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Activision COO Tippl: 'Franchise Fatigue' Is An 'Excuse'

"[Franchise fatigue] is something that I have not bought into," Activision Blizzard COO Thomas Tippl told Gamasutra at E3 in Los Angeles this week. "I think it’s an excuse for lack of innovation."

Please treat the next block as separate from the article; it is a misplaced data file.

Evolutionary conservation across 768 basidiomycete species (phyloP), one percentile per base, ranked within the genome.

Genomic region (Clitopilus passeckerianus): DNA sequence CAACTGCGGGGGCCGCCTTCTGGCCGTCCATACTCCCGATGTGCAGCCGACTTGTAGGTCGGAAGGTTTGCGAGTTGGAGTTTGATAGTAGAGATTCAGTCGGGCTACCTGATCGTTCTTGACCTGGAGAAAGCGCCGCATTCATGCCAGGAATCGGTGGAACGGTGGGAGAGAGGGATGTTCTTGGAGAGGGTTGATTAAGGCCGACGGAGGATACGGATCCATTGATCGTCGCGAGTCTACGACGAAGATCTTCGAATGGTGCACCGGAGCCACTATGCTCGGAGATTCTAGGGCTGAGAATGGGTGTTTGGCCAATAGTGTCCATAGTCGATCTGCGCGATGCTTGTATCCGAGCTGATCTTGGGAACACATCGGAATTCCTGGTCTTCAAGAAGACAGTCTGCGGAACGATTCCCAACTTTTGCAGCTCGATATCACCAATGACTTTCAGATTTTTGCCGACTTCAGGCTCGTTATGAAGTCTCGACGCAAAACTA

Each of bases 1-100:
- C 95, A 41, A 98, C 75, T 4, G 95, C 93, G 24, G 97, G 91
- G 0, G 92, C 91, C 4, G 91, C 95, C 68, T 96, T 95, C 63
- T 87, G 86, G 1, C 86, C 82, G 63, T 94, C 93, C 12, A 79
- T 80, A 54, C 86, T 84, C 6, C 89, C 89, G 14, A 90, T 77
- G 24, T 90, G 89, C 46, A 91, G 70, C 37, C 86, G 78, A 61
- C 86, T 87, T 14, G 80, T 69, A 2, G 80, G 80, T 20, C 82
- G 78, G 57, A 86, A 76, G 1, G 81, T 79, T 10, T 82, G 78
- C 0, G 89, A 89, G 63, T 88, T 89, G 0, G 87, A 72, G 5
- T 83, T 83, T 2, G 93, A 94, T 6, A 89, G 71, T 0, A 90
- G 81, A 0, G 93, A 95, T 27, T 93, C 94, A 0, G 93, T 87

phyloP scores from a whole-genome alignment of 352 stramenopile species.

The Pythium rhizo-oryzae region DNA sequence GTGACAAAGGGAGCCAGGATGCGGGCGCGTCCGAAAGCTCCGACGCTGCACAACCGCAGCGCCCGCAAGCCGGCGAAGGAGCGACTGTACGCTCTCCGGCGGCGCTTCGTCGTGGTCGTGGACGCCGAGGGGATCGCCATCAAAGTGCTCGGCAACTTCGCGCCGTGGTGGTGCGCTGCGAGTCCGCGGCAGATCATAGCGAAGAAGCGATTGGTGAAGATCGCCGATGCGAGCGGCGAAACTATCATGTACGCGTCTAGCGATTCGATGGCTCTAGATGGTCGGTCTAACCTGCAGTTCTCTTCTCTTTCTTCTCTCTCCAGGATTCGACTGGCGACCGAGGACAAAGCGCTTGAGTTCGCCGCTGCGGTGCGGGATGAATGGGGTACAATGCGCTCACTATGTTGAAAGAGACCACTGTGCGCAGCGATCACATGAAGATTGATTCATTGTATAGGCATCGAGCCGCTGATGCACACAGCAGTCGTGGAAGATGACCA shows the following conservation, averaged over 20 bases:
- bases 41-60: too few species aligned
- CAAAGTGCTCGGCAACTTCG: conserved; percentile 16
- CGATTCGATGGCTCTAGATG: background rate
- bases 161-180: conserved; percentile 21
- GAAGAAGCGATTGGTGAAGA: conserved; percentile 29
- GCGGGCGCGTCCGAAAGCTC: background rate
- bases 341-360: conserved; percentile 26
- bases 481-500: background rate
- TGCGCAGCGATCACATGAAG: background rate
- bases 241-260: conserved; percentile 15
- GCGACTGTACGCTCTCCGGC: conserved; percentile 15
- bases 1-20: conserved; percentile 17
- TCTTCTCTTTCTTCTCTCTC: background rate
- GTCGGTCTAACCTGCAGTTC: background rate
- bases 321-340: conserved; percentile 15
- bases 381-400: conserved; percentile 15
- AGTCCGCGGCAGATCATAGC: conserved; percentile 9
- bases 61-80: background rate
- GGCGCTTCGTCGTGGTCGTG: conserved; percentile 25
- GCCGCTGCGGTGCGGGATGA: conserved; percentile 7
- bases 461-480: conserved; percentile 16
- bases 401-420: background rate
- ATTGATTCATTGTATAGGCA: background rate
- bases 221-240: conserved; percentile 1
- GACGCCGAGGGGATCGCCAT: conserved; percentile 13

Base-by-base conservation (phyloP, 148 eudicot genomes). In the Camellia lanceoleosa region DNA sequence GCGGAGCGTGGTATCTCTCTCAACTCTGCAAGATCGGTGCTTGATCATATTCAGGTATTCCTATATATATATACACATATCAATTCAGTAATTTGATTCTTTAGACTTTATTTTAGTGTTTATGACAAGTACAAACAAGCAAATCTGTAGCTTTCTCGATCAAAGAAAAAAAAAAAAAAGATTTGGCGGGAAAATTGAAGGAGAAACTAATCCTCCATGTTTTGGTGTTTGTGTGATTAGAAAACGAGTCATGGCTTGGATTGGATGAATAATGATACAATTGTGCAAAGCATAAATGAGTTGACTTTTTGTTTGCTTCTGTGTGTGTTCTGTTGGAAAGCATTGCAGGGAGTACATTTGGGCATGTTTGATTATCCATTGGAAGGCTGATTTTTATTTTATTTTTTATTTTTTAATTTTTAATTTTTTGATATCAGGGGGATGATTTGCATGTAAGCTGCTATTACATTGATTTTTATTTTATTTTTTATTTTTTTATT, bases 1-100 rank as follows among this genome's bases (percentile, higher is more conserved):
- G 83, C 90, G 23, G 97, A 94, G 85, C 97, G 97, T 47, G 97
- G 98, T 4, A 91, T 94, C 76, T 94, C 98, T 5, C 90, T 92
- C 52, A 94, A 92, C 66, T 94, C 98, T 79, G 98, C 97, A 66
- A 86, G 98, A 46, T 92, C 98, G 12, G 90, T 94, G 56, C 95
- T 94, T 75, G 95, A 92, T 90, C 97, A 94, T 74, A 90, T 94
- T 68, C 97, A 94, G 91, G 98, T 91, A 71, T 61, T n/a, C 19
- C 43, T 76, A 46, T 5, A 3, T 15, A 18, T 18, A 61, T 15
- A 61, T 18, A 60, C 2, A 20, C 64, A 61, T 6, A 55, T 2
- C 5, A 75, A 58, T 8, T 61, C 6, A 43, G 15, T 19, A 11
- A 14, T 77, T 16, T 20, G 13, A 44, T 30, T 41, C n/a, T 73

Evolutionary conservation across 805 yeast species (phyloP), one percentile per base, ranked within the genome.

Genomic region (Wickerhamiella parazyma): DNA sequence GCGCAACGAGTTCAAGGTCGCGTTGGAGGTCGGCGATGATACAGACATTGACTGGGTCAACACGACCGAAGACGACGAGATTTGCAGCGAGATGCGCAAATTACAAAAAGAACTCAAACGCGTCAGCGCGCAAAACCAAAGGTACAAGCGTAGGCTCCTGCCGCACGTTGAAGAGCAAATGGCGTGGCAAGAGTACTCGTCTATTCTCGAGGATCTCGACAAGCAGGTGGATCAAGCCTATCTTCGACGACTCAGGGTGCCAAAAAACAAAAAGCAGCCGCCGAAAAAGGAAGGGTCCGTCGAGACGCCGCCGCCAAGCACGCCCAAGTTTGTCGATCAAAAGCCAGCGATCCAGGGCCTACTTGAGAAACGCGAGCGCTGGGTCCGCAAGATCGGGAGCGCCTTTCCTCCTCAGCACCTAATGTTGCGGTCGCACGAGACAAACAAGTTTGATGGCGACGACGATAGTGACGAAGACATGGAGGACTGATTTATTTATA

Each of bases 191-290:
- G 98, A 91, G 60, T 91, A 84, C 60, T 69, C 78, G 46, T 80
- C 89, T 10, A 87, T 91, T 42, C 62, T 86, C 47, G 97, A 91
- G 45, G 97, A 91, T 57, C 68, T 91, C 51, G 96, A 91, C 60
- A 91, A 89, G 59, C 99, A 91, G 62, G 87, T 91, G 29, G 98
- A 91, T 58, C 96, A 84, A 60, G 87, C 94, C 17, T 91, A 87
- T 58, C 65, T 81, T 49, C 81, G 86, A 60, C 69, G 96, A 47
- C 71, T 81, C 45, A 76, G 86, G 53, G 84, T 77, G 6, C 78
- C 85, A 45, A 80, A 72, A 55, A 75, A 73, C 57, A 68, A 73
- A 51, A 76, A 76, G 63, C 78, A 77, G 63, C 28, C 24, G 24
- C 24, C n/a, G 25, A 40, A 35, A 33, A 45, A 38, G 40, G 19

Activision Blizzard is known more for releasing annual iterations of Guitar Hero, Call of Duty, and Tony Hawk than creating new intellectual properties. But Activision COO Thomas Tippl told Gamasutra at E3 on Thursday that so-called “franchise fatigue” isn’t much of a concern – as long there is innovation with every series installment. “[Franchise fatigue] is something that I have not bought into,” he said. “I think it’s an excuse for lack of innovation. If you have a great franchise and you stop innovating, then yes, you will lose your fan base.” “If you think about it, if you have a large fanbase around the property, [it gives you the opportunity] to communicate directly with them, to really understand what they love about the game and what they’d like to see in the game,” said Tippl. “You can market it much more strongly than new IP.” Tippl said that Activision’s strategy for new IP is cautious, noting that 99 percent of all new IP fails within a year, across all kinds of consumer products, not just video games. “[Launching a new IP] is a very, very difficult thing to do, which is why we do it, but extremely selectively,” he said. The next major franchise installment in Activision’s prize Call of Duty series is Treyarch-developed Call of Duty: Black Ops, slated for November 9. Tippl said that Activision, which recently established a separate Call of Duty business unit, sees the franchise to continue to evolve. “There’s so much that our Call of Duty fanbase wants that we are not providing yet, that we see many, many years of innovation ahead of us,” Tippl said. When Tippl joined Activision in 2005, he brought with him several years of executive experience with highly-successful consumer goods company Procter & Gamble, which is home for products ranging from toilet paper to potato chips to laundry detergent. He still draws from that mass market experience. “When people come up and tell me, ‘how can you possibly make another Call of Duty,’ I always tell them that I used to work for a company that every year had to figure out how to make a white shirt whiter,” Tippl said. “And [Procter & Gamble] have been doing that for 35 years with a product like Tide.” He continued, “You’re telling me with all the opportunities we have, and the technologies and the content ... and all the different stories, the characters that we can develop, that we can’t innovate on a franchise for 10 years? Give me a break. Then we’re just not doing our job.” The full interview with Tippl will appear on Gamasutra in the near future.

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